Back to Journals » Journal of Blood Medicine » Volume 8

Hematologic abnormalities and associated factors among HIV infected children pre- and post-antiretroviral treatment, North West Ethiopia

Authors Geletaw T, Tadesse MZ, Demisse AG

Received 15 March 2017

Accepted for publication 22 June 2017

Published 4 August 2017 Volume 2017:8 Pages 99—105


Checked for plagiarism Yes

Review by Single anonymous peer review

Peer reviewer comments 2

Editor who approved publication: Dr Martin Bluth

Teshome Geletaw, Meseret Zelalem Tadesse, Abayneh Girma Demisse

Department of Pediatrics and Child Health, School of Medicine, College of Medicine and Health Science, University of Gondar, Ethiopia

Introduction: There are few studies on the hematologic parameters of HIV-infected individuals in Ethiopia; of these, almost all studies researched adults. Our current study is unique in that it mainly focused on the pediatric population and compared both pre- and post-antiretroviral therapy (ART) children. Inference from this study can be used for other developing countries where the burden of HIV disease is high.
Objective: The aim of this study was to identify hematologic abnormalities in HIV-infected children before and after initiation of ART.
Methodology: A cross-sectional study was conducted on HIV-infected children from June 1 to August 30, 2015. Data were collected using a pretested and structured questionnaire. Statistical analysis was performed using SPSS 20 version.
Results: The median age of study subjects was 10 years with an interquartile range (IQR) of (6, 12). Two-thirds (74.3%) of study subjects received ART for >1 year. The median of CD4 count before ART was 490 cells/mm3 with an IQR of (286, 765); this increased to 663 cells mm3 with an IQR of (499, 908) after ART. Likewise, the median of hemoglobin before ART was 11.5 mg/dL with an IQR of (9.9, 13), which increased after ART to 13 mg/dL with an IQR of (11.8, 14). The prevalence of anemia was 42.8% before and 18.9% after ART initiation. The median of absolute neutrophil count before ART was 3×103 with an IQR of (2.1, 4.6) and after ART, it became 3×103 with IQR of (1.9, 4.2). Age <5 years (adjusted odds ratio [AOR]: 2.76; 95% CI: 1.5, 5.0), an advanced stage of AIDS (AOR: 2.8; 95% CI: 1.4, 5.6) and CD4% <25% (AOR: 2.4; 95% CI: 1.2, 4.9) were significantly associated with anemia before ART initiation, while opportunistic infections were associated with anemia after initiation of ART (AOR: 2.3; 95% CI: 1.08, 4.8).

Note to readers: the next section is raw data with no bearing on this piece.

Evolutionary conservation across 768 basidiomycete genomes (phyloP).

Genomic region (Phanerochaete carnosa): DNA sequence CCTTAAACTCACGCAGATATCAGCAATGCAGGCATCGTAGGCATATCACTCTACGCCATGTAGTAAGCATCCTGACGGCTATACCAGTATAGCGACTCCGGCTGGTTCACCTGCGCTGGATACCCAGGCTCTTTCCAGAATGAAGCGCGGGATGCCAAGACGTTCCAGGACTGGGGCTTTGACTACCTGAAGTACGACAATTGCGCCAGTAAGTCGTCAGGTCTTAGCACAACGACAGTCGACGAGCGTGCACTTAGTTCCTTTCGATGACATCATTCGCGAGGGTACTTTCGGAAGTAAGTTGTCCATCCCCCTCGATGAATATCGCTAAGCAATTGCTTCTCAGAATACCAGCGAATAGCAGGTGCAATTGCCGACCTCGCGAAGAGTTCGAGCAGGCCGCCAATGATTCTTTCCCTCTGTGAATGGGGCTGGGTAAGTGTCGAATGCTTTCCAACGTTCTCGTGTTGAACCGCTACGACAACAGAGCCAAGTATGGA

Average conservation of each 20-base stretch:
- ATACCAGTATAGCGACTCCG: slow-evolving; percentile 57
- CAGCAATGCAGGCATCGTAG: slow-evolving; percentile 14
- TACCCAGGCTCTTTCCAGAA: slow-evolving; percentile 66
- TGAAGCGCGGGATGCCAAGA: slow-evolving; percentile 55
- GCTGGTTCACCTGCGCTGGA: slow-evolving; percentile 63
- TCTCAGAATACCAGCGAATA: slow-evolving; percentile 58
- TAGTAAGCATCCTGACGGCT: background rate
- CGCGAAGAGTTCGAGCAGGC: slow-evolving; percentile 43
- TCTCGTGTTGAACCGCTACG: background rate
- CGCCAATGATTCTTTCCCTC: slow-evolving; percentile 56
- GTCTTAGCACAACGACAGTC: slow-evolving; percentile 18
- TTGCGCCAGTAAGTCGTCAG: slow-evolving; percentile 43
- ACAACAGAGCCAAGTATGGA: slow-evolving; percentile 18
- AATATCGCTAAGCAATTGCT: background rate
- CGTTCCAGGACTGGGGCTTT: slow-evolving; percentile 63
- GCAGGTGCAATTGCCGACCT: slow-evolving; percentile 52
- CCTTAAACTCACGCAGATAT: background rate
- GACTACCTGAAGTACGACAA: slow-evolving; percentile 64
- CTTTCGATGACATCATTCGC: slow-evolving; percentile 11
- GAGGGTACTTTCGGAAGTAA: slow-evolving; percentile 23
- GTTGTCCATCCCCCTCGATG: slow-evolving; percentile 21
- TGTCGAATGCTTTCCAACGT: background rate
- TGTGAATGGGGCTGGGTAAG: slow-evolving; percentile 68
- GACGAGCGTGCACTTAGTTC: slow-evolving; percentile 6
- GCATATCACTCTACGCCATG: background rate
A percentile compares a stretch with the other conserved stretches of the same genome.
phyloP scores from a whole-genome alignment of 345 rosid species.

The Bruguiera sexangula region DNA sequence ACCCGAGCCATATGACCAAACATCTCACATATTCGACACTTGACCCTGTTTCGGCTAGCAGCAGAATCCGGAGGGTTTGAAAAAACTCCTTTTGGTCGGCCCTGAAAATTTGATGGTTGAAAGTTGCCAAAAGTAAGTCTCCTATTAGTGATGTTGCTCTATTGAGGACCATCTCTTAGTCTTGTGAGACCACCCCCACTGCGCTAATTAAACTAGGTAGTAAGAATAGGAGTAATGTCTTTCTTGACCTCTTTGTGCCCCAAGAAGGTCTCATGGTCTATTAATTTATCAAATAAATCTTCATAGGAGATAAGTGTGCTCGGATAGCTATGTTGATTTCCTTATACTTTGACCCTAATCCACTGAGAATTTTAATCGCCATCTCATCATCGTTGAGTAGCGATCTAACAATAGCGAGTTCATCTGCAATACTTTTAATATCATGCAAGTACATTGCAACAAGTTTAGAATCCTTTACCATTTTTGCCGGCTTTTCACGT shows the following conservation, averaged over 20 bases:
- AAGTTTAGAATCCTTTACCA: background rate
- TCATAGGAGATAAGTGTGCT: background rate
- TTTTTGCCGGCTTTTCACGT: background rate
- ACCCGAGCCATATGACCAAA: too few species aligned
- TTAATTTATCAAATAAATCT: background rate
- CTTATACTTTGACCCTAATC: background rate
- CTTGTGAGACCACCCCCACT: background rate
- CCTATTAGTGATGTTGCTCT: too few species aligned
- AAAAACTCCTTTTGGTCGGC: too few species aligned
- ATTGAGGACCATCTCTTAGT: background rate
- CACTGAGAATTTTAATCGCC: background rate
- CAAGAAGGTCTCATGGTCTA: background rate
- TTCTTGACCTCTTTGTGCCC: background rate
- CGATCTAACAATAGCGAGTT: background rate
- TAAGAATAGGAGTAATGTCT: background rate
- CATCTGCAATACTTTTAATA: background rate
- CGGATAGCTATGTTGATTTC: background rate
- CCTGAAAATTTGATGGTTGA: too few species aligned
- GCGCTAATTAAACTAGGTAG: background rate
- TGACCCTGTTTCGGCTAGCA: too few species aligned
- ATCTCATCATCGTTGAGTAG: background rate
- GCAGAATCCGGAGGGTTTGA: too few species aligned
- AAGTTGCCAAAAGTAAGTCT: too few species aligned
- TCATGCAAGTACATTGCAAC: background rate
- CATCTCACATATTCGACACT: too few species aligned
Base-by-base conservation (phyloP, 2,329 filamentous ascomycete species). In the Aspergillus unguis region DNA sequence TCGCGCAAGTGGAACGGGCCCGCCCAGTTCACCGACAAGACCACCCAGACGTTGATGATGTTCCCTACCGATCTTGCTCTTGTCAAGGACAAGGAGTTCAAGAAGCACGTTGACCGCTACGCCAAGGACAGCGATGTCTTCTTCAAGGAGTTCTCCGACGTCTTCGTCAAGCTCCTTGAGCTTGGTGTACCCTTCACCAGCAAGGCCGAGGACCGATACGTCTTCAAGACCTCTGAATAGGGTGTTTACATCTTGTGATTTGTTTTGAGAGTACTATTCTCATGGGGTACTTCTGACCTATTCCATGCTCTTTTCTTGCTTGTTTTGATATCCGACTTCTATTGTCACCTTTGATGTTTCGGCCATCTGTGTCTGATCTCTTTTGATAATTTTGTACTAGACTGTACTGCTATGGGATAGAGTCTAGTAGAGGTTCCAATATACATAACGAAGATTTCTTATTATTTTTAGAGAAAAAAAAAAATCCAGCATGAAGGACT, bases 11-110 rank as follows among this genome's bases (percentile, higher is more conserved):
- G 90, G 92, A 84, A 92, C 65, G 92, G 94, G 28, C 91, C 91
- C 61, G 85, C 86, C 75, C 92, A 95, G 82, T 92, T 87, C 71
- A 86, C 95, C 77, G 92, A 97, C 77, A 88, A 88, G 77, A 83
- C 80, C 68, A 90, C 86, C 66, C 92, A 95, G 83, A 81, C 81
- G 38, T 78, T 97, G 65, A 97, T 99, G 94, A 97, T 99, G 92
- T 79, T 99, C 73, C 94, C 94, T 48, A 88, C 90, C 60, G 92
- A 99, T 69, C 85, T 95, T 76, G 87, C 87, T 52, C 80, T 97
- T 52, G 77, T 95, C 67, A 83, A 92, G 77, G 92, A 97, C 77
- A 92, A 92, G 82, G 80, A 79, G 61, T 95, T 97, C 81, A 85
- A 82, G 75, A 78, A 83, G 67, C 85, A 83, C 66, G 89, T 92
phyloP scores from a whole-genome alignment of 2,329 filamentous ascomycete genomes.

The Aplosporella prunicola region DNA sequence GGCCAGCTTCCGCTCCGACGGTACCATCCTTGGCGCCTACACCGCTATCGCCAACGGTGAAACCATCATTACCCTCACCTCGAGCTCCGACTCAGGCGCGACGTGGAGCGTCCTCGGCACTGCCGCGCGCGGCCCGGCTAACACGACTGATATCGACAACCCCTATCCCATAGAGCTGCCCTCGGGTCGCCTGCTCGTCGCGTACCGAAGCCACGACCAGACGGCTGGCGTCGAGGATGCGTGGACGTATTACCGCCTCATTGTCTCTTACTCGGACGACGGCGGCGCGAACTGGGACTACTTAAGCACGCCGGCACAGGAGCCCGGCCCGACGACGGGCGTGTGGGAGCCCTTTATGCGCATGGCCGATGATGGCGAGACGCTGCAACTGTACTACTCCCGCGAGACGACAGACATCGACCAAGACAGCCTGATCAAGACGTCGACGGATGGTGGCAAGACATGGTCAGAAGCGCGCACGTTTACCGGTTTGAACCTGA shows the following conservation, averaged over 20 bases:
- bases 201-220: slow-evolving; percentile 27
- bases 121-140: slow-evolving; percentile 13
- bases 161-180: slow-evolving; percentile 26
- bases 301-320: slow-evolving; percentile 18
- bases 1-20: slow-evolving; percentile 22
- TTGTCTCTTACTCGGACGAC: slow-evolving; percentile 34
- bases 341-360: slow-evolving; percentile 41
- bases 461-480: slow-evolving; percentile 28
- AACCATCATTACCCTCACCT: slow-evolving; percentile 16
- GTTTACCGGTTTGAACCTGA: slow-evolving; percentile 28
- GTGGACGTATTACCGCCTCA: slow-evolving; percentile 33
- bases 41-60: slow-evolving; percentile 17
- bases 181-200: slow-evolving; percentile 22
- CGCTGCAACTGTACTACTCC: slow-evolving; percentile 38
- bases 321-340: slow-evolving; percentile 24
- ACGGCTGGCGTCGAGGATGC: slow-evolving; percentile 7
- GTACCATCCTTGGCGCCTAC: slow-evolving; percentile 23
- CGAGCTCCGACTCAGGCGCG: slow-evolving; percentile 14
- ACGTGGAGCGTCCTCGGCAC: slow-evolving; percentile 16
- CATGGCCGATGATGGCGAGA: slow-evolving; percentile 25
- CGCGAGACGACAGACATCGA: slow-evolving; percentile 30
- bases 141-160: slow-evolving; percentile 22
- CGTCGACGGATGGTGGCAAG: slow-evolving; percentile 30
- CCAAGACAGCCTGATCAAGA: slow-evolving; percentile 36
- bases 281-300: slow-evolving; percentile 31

Conclusion: ART positively or negatively affects the hematologic profile of HIV-infected children. The current study demonstrated a significant reduction of anemia after initiation of ART.

Keywords: anemia, CD4 count, HIV, pediatrics, Gondar



The annual rate of new HIV infections globally was believed to be 2.5 million in 2011. Approximately 12% of these infections (330,000 cases) occurred in children <15 years of age annually.1,2

In both antiretroviral-treated and untreated individuals, different types of hematological abnormalities were documented, the most important being pancytopenia. These changes are related with increased risk of morbidity and mortality. Anemia is a common finding in patients with HIV infection and it is more prevalent in patients with advanced retroviral infection. Its prevalence ranges from 11.7% to 92% depending on the stage of HIV disease, sex, age, pregnancy status, and presence of opportunistic infections (OIs). As HIV disease progresses, the prevalence and severity of anemia also increases.36 Thrombocytopenia is a frequent complication of HIV infection, which is found in 4%–40% of the cases and can occur at any stage of the infection.7 Leukopenia, specifically neutropenia, is the third most prevalent hematologic abnormality in HIV-infected individuals. It may occur in 2%–30% of HIV patients with advanced disease.8,9 Other causes include myelosuppressive drugs and OIs. Furthermore, HIV infection causes a decrease in cluster of differentiation 4 (CD4+) lymphocytes as the infection progresses. This can directly result in lymphopenia.3,9

Antiretroviral treatment (ART) is known to profoundly suppress viral replication. It increases CD4 cell count, delays disease progression and death; patients on highly active antiretroviral therapy commonly suffer from side effects of the drugs.10,11 Each antiretroviral (ARV) drug is associated with specific adverse effects. Among the ARV drugs, zidovudine (AZT) remains the most widely used drug, resulting in myelosuppression.1214

There are few studies on the hematologic effects of HIV infection in Ethiopia but almost all were done on adult patients. Our current study is unique in that it focused on the pediatric population and compared both pre- and post-ART children.

Methods and materials

Study design

A cross-sectional study was conducted from June 1 to August 30, 2015 on 222 HIV-infected children.

Study area